In my case, I didn’t realize what was happening in my body until the drug started wearing off, roughly six months after my last shot. Six months of depression, insomnia, acne and weight gain. Six months of stupid arguments, crying for no reason and low self-esteem. Six months of—how does one put this delicately—no desire whatsoever to participate in the baby-making process.

And I’m not alone, although I thought I was until I read a story titled “Can Depo-Provera Ruin Your Sex Life?” by Tom Grant of The Local Planet Weekly in Spokane, Wash. Grant spoke with a woman who lost her libido for two years. For two years, she could hardly stand to have her boyfriend touch her, much less get it on.

Pharmacia, the company that markets Depo-Provera, says the number of users who experience “decreased sexual desire” is between 1 and 5 percent. An Australian study says that number is more like 8 percent. But in an Internet survey conducted by a woman in Great Britain, 58 percent of the 3,000 users surveyed complained of a loss of libido, second only to weight gain (68 percent) and followed by aggression (56 percent) and depression (54 percent).

You’re fat, angry and depressed, and you hate sex. What’s not to like?

Of course, for the 58 percent of women who said their libido stalled, there are another 42 percent who said they never ran out of gas. But even if the numbers from Pharmacia are accurate, it means that out of the million or so Depo-Provera users in the United States, up to 50,000 women are currently running on empty. That’s roughly the population of Carson City.

Some people will read this story and indignantly assert that relationships aren’t all about sex, and those people are absolutely right. But in most loving, committed relationships, sex is not simply about the physical act of giving and receiving pleasure. If it were, our culture wouldn’t make such a big deal out of losing your virginity and who-slept-with-whom.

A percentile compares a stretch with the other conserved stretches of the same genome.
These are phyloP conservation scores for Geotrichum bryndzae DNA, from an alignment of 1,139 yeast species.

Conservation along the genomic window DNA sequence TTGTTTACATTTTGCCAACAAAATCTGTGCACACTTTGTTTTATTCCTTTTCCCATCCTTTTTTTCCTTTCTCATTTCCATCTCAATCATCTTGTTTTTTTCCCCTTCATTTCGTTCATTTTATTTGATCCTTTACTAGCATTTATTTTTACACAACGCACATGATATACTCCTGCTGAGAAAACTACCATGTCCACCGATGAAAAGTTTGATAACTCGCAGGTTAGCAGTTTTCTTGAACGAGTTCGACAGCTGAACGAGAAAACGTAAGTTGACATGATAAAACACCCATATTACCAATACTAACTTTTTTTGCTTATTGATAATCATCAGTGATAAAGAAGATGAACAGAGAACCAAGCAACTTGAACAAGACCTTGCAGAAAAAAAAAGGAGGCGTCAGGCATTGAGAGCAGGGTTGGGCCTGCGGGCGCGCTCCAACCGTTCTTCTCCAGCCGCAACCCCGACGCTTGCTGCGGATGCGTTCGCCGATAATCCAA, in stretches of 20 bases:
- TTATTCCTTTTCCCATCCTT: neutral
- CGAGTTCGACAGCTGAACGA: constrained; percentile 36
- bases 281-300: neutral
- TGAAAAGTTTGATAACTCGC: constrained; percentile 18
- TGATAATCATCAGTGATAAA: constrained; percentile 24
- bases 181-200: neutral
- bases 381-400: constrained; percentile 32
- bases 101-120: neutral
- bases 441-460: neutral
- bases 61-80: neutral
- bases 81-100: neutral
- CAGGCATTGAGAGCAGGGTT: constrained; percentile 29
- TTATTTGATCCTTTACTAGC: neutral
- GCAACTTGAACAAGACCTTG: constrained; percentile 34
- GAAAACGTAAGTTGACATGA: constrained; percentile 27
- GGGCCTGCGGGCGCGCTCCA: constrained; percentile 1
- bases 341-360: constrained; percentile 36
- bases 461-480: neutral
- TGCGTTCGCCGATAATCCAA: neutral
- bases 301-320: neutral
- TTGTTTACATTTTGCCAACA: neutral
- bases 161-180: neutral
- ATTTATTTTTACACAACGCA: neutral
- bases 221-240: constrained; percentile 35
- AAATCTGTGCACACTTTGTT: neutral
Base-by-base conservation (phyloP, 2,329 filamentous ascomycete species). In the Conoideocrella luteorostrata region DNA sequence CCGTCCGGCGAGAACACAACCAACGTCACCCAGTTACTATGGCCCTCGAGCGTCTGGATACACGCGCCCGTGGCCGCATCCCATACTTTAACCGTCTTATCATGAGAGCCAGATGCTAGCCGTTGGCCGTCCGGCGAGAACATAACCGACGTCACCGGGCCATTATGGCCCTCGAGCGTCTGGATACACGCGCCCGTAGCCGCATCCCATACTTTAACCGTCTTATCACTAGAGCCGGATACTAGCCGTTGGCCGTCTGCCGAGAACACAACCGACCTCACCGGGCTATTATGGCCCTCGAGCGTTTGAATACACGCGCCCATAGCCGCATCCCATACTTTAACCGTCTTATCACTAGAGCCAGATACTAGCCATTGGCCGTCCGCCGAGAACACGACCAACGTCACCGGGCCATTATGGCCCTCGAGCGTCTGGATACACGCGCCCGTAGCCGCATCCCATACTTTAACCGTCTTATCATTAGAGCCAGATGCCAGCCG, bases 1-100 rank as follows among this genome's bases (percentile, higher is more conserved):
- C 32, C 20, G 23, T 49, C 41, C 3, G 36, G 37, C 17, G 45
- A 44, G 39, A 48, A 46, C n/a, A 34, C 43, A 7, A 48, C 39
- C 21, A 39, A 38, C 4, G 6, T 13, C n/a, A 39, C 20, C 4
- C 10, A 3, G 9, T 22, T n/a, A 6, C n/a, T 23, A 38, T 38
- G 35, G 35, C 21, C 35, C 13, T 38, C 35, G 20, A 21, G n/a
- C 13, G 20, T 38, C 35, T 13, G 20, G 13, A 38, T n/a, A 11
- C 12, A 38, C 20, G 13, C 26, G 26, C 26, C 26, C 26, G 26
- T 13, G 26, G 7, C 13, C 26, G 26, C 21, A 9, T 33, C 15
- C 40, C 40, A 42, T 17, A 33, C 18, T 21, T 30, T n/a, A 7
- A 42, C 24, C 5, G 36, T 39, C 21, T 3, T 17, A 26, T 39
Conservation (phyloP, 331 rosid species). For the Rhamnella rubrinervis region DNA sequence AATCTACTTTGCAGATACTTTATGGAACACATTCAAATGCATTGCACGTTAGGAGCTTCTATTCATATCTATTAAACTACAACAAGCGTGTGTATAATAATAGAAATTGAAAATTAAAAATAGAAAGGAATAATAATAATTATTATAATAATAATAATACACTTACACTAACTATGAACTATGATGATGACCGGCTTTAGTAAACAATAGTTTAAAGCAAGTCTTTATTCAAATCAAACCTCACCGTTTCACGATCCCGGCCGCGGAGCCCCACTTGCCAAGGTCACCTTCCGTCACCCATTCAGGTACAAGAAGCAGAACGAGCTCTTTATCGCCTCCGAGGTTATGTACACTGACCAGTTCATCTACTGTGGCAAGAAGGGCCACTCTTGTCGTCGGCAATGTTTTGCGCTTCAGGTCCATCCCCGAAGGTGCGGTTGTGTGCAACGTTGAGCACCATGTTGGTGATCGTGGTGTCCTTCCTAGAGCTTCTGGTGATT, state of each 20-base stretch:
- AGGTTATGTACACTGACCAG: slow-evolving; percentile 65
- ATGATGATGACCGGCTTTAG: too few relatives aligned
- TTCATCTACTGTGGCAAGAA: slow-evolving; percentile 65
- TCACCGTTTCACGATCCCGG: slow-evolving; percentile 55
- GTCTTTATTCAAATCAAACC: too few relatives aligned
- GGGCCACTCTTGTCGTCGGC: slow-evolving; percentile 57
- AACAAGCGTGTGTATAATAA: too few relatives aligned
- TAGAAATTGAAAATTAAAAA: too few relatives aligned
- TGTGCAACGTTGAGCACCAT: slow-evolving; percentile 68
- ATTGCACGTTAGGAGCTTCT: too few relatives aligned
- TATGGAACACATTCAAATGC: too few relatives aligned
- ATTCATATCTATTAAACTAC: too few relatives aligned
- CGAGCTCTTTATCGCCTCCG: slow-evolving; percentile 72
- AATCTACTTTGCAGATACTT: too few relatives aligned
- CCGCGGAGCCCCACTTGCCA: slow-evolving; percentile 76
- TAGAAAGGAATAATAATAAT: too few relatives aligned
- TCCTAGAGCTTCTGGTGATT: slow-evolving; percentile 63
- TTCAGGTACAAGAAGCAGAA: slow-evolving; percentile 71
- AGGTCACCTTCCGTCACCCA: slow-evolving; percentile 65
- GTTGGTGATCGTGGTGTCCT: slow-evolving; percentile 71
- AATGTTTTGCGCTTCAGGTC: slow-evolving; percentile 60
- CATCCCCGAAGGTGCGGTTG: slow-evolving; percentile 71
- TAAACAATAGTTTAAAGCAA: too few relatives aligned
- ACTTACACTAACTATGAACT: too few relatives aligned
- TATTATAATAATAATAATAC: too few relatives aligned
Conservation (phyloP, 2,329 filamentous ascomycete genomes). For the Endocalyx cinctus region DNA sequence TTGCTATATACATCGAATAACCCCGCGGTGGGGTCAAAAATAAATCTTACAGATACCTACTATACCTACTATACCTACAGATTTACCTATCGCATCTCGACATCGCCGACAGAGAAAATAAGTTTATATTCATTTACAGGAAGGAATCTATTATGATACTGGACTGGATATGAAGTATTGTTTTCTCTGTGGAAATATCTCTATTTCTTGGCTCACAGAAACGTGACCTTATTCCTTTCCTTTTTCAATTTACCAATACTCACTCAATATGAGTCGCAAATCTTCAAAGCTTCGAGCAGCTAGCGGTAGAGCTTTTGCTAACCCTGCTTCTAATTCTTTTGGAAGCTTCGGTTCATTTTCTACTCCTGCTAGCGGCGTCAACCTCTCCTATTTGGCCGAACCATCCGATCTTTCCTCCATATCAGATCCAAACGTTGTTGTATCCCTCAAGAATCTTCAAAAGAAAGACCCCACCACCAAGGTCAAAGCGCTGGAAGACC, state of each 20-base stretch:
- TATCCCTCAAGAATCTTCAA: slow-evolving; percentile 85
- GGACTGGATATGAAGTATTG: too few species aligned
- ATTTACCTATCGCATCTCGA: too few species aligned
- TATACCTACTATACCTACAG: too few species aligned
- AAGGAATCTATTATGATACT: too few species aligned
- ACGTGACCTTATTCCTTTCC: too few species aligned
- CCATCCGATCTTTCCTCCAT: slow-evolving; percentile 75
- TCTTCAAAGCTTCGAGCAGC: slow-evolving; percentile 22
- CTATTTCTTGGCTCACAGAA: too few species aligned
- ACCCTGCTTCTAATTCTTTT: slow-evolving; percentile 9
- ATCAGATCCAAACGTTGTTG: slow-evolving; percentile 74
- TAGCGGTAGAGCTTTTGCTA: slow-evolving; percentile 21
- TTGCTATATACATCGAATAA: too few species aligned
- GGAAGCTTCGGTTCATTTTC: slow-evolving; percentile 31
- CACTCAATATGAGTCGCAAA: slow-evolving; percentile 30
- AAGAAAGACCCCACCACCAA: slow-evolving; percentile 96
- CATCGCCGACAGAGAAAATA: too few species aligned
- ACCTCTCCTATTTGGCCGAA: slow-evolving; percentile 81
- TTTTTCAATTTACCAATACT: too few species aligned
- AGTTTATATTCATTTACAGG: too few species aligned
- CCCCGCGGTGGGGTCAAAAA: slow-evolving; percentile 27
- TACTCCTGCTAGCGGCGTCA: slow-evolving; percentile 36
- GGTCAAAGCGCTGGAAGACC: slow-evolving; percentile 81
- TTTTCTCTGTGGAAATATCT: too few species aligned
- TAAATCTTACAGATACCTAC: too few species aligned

There are so many underlying emotions and issues in the sex act—not the least being love—and you can’t simply dissect sex from a relationship and expect everything else to run smoothly. How do you explain to your partner that you don’t want to have sex with him—ever—but that you nevertheless want to spend the rest of your life with him? How do you even find someone to spend your life with when you’re angry or depressed all the time?

If you’re on Depo-Provera now, take a good look at your life before and after the shot. Are you exhibiting emotions and behaviors that are totally out of character, or that have intensified since you started the drug? It may not be all in your head. Type “Depo-Provera side effects” into any Internet search engine and see what comes up; even I was surprised at some of the horror stories I found. Most importantly, don’t depend solely on doctors to tell you what’s good for you, because they may not even know themselves.

When I took Depo-Provera, I wanted the peace of mind that comes with knowing I wouldn’t risk pregnancy. Ironically, I ended up losing my peace of mind for six months. Don’t let it happen to you.